Part II—Introduction and Country
Studies (Category A)
Part I of this book, in the above Chapters, has examined law and policy relevant to the training of officers of national armed forces on the treatment of children in situations of armed conflict. It has outlined both the content of the pertinent law and policy, and ways in which its effective implementation can be encouraged. The following section, Part II (Chapters Eight and Nine), will briefly describe the practice of 11 different countries as regards the training they provided for officers of their armed forces, largely in the years 2001–2002. Separate information will also be given at the end of Chapter Nine on relevant training initiatives of the ICRC.
The aim of Part II is to move from a primarily theoretical analysis of the relevant law and policy, and their implementation, (Part I), to an examination of how these obligations are in fact put into practice 'on the ground'.1 Do the selected countries actually provide training on children for officers in their national armed forces? If so, how do they tackle this task? Are there any examples of 'good practice' in the selected countries that could provide a useful model for other countries to adapt, as required?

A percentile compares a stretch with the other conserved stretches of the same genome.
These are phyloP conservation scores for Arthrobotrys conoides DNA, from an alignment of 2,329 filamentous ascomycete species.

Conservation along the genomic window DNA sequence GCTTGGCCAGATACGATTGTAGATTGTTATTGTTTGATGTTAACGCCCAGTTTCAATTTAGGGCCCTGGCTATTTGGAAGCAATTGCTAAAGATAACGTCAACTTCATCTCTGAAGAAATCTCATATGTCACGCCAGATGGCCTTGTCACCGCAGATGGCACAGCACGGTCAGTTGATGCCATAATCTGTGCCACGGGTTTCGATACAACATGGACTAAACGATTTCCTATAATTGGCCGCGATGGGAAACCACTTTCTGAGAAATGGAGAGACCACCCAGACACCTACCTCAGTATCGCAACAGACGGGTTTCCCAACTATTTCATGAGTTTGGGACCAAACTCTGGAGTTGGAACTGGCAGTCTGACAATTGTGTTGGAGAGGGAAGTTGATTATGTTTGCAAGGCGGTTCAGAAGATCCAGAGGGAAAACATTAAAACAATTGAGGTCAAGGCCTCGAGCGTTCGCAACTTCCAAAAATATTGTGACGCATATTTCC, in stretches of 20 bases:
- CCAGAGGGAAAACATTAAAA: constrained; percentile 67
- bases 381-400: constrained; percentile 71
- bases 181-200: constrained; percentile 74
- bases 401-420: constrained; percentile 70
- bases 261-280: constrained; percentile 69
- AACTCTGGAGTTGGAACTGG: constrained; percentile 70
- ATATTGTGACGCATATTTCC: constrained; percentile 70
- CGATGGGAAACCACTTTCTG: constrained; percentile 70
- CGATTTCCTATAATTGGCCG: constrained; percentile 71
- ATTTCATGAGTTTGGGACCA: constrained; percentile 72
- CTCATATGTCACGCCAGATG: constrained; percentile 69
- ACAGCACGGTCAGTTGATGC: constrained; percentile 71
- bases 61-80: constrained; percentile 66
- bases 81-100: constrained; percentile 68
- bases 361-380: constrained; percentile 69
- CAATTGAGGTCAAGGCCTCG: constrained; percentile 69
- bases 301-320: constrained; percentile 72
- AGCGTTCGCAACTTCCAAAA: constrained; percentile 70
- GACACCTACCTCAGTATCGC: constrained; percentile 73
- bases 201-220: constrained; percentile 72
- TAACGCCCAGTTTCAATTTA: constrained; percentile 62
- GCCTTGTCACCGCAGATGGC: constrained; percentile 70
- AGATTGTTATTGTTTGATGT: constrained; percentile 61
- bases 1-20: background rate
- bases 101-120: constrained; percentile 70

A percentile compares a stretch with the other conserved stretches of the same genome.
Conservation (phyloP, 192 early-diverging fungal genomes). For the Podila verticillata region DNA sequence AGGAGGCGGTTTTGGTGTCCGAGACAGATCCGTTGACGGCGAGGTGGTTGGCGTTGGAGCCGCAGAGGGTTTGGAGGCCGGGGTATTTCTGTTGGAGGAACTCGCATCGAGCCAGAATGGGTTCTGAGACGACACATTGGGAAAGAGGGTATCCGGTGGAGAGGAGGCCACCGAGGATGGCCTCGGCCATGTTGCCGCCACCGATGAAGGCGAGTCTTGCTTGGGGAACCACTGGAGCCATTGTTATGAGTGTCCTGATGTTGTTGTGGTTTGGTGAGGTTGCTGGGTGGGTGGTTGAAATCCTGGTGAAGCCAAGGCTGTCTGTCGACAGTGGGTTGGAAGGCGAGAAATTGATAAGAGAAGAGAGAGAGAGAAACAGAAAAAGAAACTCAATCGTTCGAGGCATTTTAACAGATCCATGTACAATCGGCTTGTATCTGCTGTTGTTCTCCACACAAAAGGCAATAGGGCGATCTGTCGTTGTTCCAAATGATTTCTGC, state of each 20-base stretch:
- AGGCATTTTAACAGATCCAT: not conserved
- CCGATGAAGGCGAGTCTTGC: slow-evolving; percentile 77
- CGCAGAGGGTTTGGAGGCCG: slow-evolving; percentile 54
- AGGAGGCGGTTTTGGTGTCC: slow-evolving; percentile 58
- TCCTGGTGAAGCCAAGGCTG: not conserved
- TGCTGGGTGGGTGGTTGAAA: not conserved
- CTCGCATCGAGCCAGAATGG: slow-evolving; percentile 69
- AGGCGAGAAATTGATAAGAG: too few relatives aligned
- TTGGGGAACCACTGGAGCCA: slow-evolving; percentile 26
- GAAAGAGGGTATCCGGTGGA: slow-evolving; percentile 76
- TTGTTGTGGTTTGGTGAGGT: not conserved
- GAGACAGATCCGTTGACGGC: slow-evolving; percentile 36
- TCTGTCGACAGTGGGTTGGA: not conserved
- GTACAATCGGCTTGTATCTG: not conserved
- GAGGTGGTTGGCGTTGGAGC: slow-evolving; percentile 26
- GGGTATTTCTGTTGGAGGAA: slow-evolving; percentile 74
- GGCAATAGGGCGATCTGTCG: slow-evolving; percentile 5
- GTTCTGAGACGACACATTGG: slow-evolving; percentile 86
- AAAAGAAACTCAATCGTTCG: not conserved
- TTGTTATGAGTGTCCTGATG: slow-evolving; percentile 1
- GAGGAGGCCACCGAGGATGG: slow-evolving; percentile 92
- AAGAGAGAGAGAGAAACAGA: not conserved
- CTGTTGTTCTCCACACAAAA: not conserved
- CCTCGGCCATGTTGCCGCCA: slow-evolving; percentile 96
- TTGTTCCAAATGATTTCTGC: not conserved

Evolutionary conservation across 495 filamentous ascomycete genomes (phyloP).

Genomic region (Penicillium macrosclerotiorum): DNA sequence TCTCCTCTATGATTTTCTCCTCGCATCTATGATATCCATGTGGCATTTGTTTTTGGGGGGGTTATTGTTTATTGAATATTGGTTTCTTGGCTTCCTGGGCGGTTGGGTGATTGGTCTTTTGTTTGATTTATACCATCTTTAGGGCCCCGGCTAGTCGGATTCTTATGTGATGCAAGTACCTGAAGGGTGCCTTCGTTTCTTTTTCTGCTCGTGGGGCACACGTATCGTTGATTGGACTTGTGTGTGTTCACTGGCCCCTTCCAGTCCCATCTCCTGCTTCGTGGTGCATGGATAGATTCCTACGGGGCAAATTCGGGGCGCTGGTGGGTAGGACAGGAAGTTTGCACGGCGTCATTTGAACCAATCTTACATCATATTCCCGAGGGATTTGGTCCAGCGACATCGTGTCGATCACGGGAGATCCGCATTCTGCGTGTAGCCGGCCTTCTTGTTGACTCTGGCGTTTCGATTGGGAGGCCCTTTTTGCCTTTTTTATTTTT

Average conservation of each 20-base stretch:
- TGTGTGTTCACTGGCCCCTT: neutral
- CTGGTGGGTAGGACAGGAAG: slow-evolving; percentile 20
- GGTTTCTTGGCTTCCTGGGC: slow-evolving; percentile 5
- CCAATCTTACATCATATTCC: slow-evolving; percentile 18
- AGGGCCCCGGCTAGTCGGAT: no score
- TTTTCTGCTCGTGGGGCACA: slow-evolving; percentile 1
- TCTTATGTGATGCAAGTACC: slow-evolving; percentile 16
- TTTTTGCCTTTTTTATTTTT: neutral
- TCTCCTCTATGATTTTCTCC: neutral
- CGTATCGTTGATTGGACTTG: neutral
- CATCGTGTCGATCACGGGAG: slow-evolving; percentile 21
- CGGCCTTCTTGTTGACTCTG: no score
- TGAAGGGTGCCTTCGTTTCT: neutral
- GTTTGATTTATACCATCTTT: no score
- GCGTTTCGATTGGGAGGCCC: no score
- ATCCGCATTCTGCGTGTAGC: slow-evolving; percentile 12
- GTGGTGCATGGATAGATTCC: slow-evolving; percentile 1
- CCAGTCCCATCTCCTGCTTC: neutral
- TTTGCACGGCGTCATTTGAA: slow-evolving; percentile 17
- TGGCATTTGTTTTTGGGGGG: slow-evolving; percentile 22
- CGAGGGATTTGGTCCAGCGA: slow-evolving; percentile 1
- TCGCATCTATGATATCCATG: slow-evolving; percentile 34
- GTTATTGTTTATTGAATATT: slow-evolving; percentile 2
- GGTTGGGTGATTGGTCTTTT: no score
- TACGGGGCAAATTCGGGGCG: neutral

The 11 countries were chosen2 using the criteria that they would include: in Categoiy (A), countries selected primarily on the basis that they were currently or recently involved in armed conflict 'at home' (within their own jurisdiction), and that they represented different regions, with experience of different types of armed conflict (ie Bosnia and Herzegovina, Colombia, Israel, Uganda, Sierra Leone, South Africa, Sri Lanka); and in Category (B), countries selected primarily on the basis that they were or had recently been substantially involved in peace support or other military activities 'abroad', and/or in training of armed forces other than (and of course including) their own—once more, bearing in mind geographic representation (ie Australia, South Africa (again), Sweden, the United Kingdom, and the United States).